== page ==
Pore meaning

pôr
A minute opening in tissue, as in the skin of an animal, serving as an outlet for perspiration, or in a plant leaf or stem, serving as a means of absorption and transpiration.
noun
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To read, study, or examine something carefully and attentively.

Pored over the documents in search of evidence.

verb
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A space in rock, soil, or unconsolidated sediment that is not occupied by mineral matter and that allows the passage or absorption of fluids.

Water seeped into the pores of the rock.

noun
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Pore is defined as to carefully read or study something.

An example of to pore is to very carefully read a book.

verb
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The definition of a pore is a tiny opening in an animal's skin that allows it to breath and sweat.

An example of a pore are the tiny holes on the nose.

noun
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A similar opening in rock or other substances.
noun
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A minute opening in tissue, as in the skin of an animal, serving as an outlet for perspiration, or in a plant leaf or stem, serving as a means of absorption and transpiration.
noun
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A tiny opening, as one in an animal's skin or on the surface of a plant leaf or stem, through which liquids or gases may pass.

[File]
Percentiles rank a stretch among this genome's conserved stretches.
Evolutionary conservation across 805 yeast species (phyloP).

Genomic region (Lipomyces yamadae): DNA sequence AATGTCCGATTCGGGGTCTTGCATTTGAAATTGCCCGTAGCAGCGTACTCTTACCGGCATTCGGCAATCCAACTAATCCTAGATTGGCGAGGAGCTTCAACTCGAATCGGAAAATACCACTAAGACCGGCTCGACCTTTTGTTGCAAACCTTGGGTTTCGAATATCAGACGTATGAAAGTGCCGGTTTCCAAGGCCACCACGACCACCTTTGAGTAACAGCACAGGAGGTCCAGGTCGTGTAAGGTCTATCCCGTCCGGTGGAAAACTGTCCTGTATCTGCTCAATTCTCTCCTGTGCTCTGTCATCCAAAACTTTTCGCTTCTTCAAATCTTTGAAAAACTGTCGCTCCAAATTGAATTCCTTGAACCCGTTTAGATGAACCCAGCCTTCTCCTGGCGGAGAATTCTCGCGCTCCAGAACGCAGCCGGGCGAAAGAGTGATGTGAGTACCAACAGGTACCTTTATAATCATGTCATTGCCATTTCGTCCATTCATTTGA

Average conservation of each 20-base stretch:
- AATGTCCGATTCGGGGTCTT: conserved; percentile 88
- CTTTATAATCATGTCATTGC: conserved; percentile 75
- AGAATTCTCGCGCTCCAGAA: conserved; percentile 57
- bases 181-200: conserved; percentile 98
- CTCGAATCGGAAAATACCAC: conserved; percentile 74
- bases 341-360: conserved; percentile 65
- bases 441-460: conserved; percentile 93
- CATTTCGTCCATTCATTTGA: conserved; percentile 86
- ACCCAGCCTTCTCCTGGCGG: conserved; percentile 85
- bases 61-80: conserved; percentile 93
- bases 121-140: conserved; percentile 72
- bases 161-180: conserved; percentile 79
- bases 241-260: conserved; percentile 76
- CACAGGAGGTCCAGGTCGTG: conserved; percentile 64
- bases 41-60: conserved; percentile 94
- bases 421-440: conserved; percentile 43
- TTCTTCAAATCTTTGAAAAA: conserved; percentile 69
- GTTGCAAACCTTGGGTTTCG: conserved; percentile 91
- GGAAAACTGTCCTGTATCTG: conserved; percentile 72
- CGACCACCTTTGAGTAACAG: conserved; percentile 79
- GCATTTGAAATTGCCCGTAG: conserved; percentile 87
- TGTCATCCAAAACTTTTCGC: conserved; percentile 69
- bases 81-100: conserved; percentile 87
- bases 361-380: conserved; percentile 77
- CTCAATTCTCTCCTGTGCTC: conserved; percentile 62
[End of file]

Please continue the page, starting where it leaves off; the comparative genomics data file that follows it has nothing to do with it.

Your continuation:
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A space in soil, rock, or loose sediment that is not occupied by mineral matter and allows the passage or absorption of fluids, such as water, petroleum, or air.
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(now rare) To gaze intently.
verb
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To read or study carefully.

To pore over a book.

verb
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To think deeply and thoroughly; ponder.
verb
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(obs.) A passage; channel.
noun
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A tiny opening, usually microscopic, as in plant leaves or skin, through which fluids may be absorbed or discharged.
noun
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To meditate deeply; ponder.

Pored on the matter.

verb
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(archaic) To gaze intently; stare.
verb
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Origin of pore

  • Middle English from Old French from Late Latin porus passage from Greek poros per-2 in Indo-European roots

    From American Heritage Dictionary of the English Language, 5th Edition

  • Middle English pouren

    From American Heritage Dictionary of the English Language, 5th Edition

  • From Middle English pouren, from Old French, from Latin porus, from Ancient Greek πόρος (poros, “passage").

    From Wiktionary